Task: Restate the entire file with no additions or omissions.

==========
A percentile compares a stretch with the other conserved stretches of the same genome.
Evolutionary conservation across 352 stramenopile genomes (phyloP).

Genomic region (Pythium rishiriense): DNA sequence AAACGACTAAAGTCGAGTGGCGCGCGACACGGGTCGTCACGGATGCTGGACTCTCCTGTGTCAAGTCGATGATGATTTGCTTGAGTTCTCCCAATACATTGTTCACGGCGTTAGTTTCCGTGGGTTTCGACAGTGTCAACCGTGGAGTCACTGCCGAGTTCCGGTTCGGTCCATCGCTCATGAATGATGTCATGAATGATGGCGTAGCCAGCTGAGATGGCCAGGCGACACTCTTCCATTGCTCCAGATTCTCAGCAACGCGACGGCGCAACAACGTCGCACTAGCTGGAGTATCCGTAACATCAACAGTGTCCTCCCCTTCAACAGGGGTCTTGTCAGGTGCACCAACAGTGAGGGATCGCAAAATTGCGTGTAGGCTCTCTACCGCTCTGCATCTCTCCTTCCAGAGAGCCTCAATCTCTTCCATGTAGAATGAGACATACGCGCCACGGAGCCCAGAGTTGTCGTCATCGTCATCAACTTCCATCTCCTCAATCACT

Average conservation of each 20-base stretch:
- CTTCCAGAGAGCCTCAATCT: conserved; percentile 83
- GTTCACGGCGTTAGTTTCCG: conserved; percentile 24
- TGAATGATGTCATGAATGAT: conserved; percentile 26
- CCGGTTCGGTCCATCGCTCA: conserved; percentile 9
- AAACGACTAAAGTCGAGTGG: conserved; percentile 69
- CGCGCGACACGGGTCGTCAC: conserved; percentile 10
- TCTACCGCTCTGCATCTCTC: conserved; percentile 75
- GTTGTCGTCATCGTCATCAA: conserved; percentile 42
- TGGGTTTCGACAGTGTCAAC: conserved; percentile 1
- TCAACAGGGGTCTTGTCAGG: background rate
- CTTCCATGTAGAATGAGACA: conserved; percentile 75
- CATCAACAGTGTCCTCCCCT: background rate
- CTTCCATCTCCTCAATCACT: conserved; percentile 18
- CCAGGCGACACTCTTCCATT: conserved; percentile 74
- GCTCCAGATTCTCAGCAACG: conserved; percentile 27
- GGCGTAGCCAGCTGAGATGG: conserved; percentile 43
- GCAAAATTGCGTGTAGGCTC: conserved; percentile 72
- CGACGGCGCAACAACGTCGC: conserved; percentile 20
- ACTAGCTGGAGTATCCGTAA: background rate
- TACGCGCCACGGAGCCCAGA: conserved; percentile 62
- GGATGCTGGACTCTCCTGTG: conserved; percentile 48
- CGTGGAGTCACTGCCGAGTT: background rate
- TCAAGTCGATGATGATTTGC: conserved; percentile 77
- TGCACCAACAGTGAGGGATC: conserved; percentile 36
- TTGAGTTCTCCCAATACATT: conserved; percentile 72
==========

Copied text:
A percentile compares a stretch with the other conserved stretches of the same genome.
Evolutionary conservation across 352 stramenopile genomes (phyloP).

Genomic region (Pythium rishiriense): DNA sequence AAACGACTAAAGTCGAGTGGCGCGCGACACGGGTCGTCACGGATGCTGGACTCTCCTGTGTCAAGTCGATGATGATTTGCTTGAGTTCTCCCAATACATTGTTCACGGCGTTAGTTTCCGTGGGTTTCGACAGTGTCAACCGTGGAGTCACTGCCGAGTTCCGGTTCGGTCCATCGCTCATGAATGATGTCATGAATGATGGCGTAGCCAGCTGAGATGGCCAGGCGACACTCTTCCATTGCTCCAGATTCTCAGCAACGCGACGGCGCAACAACGTCGCACTAGCTGGAGTATCCGTAACATCAACAGTGTCCTCCCCTTCAACAGGGGTCTTGTCAGGTGCACCAACAGTGAGGGATCGCAAAATTGCGTGTAGGCTCTCTACCGCTCTGCATCTCTCCTTCCAGAGAGCCTCAATCTCTTCCATGTAGAATGAGACATACGCGCCACGGAGCCCAGAGTTGTCGTCATCGTCATCAACTTCCATCTCCTCAATCACT

Average conservation of each 20-base stretch:
- CTTCCAGAGAGCCTCAATCT: conserved; percentile 83
- GTTCACGGCGTTAGTTTCCG: conserved; percentile 24
- TGAATGATGTCATGAATGAT: conserved; percentile 26
- CCGGTTCGGTCCATCGCTCA: conserved; percentile 9
- AAACGACTAAAGTCGAGTGG: conserved; percentile 69
- CGCGCGACACGGGTCGTCAC: conserved; percentile 10
- TCTACCGCTCTGCATCTCTC: conserved; percentile 75
- GTTGTCGTCATCGTCATCAA: conserved; percentile 42
- TGGGTTTCGACAGTGTCAAC: conserved; percentile 1
- TCAACAGGGGTCTTGTCAGG: background rate
- CTTCCATGTAGAATGAGACA: conserved; percentile 75
- CATCAACAGTGTCCTCCCCT: background rate
- CTTCCATCTCCTCAATCACT: conserved; percentile 18
- CCAGGCGACACTCTTCCATT: conserved; percentile 74
- GCTCCAGATTCTCAGCAACG: conserved; percentile 27
- GGCGTAGCCAGCTGAGATGG: conserved; percentile 43
- GCAAAATTGCGTGTAGGCTC: conserved; percentile 72
- CGACGGCGCAACAACGTCGC: conserved; percentile 20
- ACTAGCTGGAGTATCCGTAA: background rate
- TACGCGCCACGGAGCCCAGA: conserved; percentile 62
- GGATGCTGGACTCTCCTGTG: conserved; percentile 48
- CGTGGAGTCACTGCCGAGTT: background rate
- TCAAGTCGATGATGATTTGC: conserved; percentile 77
- TGCACCAACAGTGAGGGATC: conserved; percentile 36
- TTGAGTTCTCCCAATACATT: conserved; percentile 72